John Wesley, ‘Phone’, 1982, IKON Ltd. Contemporary Art
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John Wesley

Phone, 1982

Oil canvas
60 × 72 in
152.4 × 182.9 cm
Contact For Price
Location
Los Angeles, Santa Monica
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About the work
Provenance
Medium
Signature
Signed, titled and dated “John Wesley ‘Phone’ 1982” (on the reverse)
John Wesley
American, b. 1928
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John Wesley traces fashion and news images from books and magazines as the basis for his highly stylized acrylic paintings. While he adopts the flattened forms and bright colors characteristic of Pop art, his style is often seen in line with the formal tenets of Minimalism espoused by Donald Judd and, somewhat paradoxically, to the Rococo, whose “casual, libidinous allegories” the critic David Hickey credits Wesley with reinventing. Rather than critique consumerist culture, Wesley’s cartoonish paintings, inspired to an extent by René Magritte and Giorgio de Chirico, celebrate fantasy and express human fears and desires. They reference popular culture (especially the comic strip “Blondie”), but fix “on the neurotic, erotically inclined psyche of the American male, with its rage and frustration, longing and loss,” according to New York Times critic Andrea K. Scott.

John Wesley, ‘Phone’, 1982, IKON Ltd. Contemporary Art
Save
Save
View
View in room
Share
Share
About the work
Provenance
Medium
Signature
Signed, titled and dated “John Wesley ‘Phone’ 1982” (on the reverse)
John Wesley
American, b. 1928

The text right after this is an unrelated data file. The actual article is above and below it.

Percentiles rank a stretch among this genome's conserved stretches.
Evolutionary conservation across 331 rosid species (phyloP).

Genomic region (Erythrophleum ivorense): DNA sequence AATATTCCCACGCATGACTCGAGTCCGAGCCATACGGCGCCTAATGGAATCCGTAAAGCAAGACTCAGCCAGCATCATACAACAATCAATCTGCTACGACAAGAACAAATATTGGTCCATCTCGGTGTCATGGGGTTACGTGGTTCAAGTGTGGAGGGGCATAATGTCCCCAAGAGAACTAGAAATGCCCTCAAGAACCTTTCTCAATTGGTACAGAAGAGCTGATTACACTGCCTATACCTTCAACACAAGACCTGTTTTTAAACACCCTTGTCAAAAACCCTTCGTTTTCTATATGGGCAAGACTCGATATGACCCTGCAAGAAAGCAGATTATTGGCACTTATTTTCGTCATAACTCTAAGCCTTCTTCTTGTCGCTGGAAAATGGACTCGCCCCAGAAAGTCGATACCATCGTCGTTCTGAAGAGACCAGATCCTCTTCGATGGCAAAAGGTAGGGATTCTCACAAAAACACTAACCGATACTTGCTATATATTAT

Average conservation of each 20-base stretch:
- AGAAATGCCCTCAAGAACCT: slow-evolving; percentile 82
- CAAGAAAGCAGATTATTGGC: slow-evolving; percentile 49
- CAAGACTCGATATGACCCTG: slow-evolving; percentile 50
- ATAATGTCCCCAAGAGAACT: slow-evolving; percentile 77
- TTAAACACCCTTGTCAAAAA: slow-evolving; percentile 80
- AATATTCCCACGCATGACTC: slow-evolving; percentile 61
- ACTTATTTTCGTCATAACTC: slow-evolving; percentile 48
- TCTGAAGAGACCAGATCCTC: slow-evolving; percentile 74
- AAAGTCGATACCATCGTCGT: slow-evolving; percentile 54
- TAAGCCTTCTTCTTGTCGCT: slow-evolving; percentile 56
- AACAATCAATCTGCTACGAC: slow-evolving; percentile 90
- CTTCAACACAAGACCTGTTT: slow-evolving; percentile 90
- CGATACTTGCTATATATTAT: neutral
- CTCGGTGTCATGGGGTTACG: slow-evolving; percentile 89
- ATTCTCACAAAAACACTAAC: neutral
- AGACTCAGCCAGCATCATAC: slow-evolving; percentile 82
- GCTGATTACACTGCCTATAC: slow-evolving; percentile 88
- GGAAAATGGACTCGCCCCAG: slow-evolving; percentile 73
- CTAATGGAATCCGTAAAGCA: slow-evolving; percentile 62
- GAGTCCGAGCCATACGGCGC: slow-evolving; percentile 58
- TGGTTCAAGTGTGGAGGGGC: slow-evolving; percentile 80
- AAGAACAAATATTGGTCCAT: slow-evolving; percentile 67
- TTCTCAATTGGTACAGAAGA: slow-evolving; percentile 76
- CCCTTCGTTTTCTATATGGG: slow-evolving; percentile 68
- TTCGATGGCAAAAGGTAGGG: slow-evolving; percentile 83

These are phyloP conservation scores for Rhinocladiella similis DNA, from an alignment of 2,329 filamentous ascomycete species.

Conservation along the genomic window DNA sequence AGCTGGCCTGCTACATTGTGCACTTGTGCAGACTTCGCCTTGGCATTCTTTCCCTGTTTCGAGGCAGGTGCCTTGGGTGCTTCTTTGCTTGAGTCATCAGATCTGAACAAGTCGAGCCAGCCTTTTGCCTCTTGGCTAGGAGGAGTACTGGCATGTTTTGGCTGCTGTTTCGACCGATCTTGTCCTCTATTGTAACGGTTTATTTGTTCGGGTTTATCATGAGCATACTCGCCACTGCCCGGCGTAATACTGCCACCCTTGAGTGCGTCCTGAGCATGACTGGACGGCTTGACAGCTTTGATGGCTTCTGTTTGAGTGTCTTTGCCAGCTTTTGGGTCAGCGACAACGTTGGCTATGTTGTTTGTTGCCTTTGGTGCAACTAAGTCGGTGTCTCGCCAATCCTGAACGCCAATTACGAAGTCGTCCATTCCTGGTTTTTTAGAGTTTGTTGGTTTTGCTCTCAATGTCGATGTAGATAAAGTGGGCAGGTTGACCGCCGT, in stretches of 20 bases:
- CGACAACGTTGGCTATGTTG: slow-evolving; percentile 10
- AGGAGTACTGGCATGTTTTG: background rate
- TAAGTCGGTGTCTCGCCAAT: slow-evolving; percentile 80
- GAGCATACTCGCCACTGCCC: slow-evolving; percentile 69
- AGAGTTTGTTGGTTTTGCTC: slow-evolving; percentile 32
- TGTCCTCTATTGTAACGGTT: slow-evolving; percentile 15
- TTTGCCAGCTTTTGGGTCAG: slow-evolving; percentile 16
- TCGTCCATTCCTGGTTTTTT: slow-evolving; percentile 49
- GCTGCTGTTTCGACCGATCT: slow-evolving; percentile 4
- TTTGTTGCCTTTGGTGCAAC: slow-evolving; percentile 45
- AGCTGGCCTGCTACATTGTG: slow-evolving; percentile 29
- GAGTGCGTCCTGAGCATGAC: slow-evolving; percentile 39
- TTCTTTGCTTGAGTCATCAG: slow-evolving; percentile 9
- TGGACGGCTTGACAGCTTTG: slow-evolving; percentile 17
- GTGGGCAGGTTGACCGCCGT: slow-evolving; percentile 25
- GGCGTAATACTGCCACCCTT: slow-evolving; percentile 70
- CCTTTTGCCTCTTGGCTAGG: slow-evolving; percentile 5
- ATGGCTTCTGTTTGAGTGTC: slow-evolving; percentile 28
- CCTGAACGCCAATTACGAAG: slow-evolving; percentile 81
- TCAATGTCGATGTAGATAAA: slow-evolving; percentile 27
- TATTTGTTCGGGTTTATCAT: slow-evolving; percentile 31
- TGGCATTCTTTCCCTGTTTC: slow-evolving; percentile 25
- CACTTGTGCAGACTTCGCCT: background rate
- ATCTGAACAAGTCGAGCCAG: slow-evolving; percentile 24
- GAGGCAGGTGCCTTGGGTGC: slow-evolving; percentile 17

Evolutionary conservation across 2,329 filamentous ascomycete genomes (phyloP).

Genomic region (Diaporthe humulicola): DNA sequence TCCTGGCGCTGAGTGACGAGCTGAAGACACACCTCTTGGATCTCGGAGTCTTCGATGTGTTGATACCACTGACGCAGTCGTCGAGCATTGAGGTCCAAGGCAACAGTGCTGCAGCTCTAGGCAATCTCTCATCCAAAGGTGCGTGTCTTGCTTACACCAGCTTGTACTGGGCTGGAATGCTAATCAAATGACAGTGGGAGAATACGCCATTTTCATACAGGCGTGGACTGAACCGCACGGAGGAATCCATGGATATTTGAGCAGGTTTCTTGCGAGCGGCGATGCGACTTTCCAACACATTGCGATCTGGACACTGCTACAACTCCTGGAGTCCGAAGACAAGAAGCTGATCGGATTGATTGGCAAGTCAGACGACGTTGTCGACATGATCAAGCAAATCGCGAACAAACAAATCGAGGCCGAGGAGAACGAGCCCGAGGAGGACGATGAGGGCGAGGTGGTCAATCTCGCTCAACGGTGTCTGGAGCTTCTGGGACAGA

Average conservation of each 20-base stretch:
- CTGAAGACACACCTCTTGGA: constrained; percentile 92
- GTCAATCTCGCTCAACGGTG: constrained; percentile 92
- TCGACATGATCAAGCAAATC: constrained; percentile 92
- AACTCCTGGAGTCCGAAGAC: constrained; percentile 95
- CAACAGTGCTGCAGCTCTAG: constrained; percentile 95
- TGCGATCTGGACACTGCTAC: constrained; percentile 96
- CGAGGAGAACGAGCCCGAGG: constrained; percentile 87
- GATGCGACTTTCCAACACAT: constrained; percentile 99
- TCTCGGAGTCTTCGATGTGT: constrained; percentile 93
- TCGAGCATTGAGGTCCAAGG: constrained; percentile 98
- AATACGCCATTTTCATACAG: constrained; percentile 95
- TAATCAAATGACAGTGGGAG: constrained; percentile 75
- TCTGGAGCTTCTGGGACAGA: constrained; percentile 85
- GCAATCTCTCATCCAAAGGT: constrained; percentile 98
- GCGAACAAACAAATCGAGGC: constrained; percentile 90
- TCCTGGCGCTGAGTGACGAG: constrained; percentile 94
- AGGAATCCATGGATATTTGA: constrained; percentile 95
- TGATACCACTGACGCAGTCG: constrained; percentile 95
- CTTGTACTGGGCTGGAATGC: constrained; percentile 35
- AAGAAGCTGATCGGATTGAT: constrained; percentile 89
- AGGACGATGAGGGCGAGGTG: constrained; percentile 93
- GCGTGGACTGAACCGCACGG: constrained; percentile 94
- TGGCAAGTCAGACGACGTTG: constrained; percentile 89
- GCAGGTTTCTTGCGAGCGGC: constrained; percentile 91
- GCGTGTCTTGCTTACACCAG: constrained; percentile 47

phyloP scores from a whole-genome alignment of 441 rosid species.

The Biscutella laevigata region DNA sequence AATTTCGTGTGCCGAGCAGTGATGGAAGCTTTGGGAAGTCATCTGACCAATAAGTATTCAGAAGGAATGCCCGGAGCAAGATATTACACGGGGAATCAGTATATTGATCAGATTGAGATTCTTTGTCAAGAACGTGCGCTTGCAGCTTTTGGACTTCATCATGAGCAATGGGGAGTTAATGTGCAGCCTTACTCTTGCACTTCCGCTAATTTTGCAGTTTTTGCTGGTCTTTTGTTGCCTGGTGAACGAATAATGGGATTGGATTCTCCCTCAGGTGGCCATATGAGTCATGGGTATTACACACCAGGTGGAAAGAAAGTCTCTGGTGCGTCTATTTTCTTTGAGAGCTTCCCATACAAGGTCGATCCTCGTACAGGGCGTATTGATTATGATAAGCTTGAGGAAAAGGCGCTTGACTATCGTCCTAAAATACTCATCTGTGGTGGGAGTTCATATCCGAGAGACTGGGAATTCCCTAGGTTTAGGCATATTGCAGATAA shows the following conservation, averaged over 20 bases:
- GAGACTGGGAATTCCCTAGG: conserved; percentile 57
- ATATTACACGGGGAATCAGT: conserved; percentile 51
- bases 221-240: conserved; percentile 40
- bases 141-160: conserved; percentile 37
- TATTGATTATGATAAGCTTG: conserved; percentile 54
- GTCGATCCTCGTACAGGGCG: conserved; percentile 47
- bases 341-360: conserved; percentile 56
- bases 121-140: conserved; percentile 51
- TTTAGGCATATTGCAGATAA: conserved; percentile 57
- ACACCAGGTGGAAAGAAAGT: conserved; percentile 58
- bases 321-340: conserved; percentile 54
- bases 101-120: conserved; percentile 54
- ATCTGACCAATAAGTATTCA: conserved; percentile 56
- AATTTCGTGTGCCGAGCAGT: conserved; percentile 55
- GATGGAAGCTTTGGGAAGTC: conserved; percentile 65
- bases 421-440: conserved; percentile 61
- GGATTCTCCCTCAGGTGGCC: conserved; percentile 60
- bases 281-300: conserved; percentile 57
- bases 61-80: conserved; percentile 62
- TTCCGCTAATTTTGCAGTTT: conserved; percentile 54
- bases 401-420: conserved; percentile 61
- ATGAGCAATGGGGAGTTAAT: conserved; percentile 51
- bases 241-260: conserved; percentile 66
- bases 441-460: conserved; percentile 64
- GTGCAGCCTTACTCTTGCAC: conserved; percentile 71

Follow

John Wesley traces fashion and news images from books and magazines as the basis for his highly stylized acrylic paintings. While he adopts the flattened forms and bright colors characteristic of Pop art, his style is often seen in line with the formal tenets of Minimalism espoused by Donald Judd and, somewhat paradoxically, to the Rococo, whose “casual, libidinous allegories” the critic David Hickey credits Wesley with reinventing. Rather than critique consumerist culture, Wesley’s cartoonish paintings, inspired to an extent by René Magritte and Giorgio de Chirico, celebrate fantasy and express human fears and desires. They reference popular culture (especially the comic strip “Blondie”), but fix “on the neurotic, erotically inclined psyche of the American male, with its rage and frustration, longing and loss,” according to New York Times critic Andrea K. Scott.

John Wesley

Phone, 1982

Oil canvas
60 × 72 in
152.4 × 182.9 cm
Contact For Price
Location
Los Angeles, Santa Monica
Have a question? Visit our help center.
Want to sell a work by this artist? Consign with Artsy.
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